EVALUATING PARENT-TEACHER AGREEMENT IN THE RATING OF ATTENTION DEFICIT/HYPERACTIVITY DISORDER BEHAVIOR TO IMPROVE DIAGNOSTIC ACCURACY

Open Access
Author:
Bakshi, Shinjini
Area of Honors:
Psychology
Degree:
Bachelor of Arts
Document Type:
Thesis
Thesis Supervisors:
  • Cynthia Huang Pollock, Thesis Supervisor
  • Cynthia Huang Pollock, Honors Advisor
  • Kenneth Levy, Faculty Reader
Keywords:
  • ADHD
  • Diagnostic Accuracy
  • Internalizing
  • Externalizing
Abstract:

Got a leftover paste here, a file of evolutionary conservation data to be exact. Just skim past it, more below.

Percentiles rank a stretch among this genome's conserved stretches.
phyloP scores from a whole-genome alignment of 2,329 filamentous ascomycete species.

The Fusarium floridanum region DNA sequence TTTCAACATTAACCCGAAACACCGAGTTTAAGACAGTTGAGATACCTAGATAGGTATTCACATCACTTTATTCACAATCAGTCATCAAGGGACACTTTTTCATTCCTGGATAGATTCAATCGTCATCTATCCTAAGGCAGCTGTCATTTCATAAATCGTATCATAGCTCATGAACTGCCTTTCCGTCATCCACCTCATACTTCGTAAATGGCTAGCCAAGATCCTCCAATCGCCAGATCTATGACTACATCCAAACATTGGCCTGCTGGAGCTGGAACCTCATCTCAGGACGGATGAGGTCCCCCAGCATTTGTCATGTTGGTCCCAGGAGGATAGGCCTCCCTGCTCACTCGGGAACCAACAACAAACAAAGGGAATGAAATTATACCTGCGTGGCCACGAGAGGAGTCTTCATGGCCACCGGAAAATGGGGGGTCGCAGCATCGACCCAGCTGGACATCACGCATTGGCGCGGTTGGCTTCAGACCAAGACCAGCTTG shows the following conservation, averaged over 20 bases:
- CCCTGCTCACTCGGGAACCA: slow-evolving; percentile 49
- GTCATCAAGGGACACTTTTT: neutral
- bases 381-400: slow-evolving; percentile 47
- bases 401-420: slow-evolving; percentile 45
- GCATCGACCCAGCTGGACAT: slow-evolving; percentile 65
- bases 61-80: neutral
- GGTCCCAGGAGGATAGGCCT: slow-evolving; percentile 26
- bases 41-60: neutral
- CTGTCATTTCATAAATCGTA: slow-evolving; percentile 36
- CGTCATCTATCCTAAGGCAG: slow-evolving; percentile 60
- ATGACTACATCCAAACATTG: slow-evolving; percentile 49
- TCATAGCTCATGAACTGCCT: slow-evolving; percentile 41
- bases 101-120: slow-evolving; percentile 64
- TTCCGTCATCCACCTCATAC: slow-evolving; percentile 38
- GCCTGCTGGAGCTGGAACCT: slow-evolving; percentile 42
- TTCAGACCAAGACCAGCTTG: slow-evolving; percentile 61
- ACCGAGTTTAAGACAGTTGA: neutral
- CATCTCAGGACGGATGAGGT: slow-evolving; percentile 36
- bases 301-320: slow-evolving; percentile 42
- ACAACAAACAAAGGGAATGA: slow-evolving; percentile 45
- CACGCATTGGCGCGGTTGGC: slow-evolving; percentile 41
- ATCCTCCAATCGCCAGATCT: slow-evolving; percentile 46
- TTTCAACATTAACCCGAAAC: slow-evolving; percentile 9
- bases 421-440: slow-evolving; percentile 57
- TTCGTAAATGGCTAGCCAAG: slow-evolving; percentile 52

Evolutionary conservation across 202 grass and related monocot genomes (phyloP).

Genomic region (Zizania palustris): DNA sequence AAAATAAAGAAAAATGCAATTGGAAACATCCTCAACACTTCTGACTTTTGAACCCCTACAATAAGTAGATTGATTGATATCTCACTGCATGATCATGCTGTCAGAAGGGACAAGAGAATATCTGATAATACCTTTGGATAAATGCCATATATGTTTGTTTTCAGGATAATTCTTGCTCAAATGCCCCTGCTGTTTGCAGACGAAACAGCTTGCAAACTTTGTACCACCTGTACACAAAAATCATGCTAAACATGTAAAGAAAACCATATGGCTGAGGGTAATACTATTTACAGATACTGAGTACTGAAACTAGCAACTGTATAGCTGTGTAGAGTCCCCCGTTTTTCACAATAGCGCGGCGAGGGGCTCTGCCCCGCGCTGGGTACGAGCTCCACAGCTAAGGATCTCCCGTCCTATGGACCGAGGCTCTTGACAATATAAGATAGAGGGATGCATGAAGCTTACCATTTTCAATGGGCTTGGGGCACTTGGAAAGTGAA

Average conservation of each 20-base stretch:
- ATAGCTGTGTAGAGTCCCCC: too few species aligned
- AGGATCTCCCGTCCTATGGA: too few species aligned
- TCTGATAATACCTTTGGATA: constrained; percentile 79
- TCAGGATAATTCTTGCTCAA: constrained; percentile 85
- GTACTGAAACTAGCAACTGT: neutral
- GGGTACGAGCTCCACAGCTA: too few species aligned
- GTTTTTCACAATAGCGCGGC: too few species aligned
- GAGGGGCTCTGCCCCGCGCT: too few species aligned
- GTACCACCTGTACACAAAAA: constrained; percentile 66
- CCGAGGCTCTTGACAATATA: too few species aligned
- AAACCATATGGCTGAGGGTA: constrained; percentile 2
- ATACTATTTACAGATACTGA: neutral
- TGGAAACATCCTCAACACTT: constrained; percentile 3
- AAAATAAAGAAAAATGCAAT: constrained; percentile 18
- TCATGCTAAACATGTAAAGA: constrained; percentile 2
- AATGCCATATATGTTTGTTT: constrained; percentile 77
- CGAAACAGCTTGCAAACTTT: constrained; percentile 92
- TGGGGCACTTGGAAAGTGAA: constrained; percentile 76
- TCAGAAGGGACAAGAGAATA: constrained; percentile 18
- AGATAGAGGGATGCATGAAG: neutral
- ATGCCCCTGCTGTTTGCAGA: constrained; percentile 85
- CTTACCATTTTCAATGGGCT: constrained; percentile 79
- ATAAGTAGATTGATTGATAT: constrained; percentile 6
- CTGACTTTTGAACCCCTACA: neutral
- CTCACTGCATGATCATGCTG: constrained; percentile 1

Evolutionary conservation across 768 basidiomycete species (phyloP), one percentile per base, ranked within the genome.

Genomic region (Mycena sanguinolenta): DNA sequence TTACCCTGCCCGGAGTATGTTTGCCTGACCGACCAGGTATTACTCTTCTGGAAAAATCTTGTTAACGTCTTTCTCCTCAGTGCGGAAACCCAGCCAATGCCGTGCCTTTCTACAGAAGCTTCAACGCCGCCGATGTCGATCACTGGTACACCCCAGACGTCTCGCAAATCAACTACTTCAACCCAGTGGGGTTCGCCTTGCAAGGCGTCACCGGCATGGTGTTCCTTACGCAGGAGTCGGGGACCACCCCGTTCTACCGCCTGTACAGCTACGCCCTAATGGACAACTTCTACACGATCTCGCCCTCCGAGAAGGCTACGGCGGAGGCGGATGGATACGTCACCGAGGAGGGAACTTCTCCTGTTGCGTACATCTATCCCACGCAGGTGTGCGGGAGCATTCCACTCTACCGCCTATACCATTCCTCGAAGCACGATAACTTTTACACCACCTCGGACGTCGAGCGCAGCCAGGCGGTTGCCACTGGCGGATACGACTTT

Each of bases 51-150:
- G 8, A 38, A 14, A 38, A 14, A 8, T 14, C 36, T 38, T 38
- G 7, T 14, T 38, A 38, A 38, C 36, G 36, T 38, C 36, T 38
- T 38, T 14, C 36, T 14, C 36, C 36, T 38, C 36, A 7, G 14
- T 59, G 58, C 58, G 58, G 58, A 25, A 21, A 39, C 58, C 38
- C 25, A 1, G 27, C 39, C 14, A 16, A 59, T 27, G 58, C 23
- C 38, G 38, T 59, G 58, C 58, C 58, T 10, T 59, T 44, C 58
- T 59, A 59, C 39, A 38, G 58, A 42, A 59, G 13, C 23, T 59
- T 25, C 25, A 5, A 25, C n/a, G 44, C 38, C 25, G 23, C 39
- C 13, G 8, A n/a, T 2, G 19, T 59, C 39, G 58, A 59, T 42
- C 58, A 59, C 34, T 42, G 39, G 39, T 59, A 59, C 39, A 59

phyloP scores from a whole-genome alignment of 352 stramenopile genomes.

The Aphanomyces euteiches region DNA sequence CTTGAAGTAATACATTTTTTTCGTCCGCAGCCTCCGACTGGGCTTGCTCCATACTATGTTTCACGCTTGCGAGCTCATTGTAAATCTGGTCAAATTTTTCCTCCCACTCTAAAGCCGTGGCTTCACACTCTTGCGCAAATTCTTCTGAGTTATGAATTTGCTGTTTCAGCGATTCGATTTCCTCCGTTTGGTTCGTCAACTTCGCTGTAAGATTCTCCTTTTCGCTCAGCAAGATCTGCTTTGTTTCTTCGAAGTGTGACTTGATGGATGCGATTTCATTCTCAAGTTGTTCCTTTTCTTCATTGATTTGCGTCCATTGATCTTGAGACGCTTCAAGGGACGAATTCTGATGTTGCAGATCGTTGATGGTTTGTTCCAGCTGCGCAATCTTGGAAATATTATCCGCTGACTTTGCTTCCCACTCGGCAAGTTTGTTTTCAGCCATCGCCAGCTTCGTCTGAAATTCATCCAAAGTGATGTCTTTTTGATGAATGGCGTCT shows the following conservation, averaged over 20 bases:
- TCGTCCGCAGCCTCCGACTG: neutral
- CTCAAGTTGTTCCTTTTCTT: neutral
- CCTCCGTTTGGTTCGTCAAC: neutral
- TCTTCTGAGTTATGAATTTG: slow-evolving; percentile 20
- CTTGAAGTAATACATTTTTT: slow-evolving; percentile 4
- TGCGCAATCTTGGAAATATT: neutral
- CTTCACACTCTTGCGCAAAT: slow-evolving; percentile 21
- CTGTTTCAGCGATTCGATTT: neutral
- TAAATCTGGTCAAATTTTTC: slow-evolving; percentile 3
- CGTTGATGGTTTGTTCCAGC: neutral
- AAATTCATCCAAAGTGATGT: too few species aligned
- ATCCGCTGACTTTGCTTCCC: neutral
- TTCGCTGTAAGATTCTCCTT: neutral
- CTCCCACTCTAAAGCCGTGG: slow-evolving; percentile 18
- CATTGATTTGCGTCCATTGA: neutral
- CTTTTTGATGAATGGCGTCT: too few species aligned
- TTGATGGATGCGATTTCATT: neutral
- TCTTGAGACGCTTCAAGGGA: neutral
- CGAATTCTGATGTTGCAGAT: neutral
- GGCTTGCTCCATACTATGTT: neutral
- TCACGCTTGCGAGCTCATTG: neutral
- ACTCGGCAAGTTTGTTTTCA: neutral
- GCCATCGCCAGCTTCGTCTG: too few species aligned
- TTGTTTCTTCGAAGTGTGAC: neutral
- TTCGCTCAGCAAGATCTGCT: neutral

Objective: Clinicians often use multiple informants to obtain a wealth of information prior to making diagnostic and treatment decisions for various mental health conditions. Specifically, the assessment and diagnosis of Attention Deficit Hyperactivity Disorder relies heavily on ratings from multiple informants on child behavior. Levels of agreement between informants, such as parents and teachers, is, however, relatively low. Little is known about the benefits/limitations of using multiple informants on behavior rating scales and whether or not the level of agreement in ratings yields meaningful information This project aims to examine parent and teacher agreement in children with and without ADHD. Methods: 500 participants, ages 8-12, were given diagnostic statuses as having ADHD or being a Control. Parent and Teacher agreement on the internalizing and externalizing T-scores on the BASC-2 were compared to study informant agreement. Results: The type of BASC problem being reported significantly effects parent-teacher agreement. Agreement increases when reporting externalizing compared to internalizing problems. Diagnostic status significantly effects parent-teacher agreement of externalizing and internalizing problem, such that children with the ADHD diagnostic status had less parent-teacher agreement of externalizing and internalizing problems, than children with the Control status. There was a significant positive correlation of P/T agreement on EP and IP in which children whose parents and teachers disagreed on the child’s internalizing problems also tended to disagree on the child’s externalizing problems. Conclusion: Using multiple informant reports from behavioral checklists, such as the BASC-2, allows for a comprehensive diagnostic assessment. Levels of agreement between raters can go on to influence treatment methods.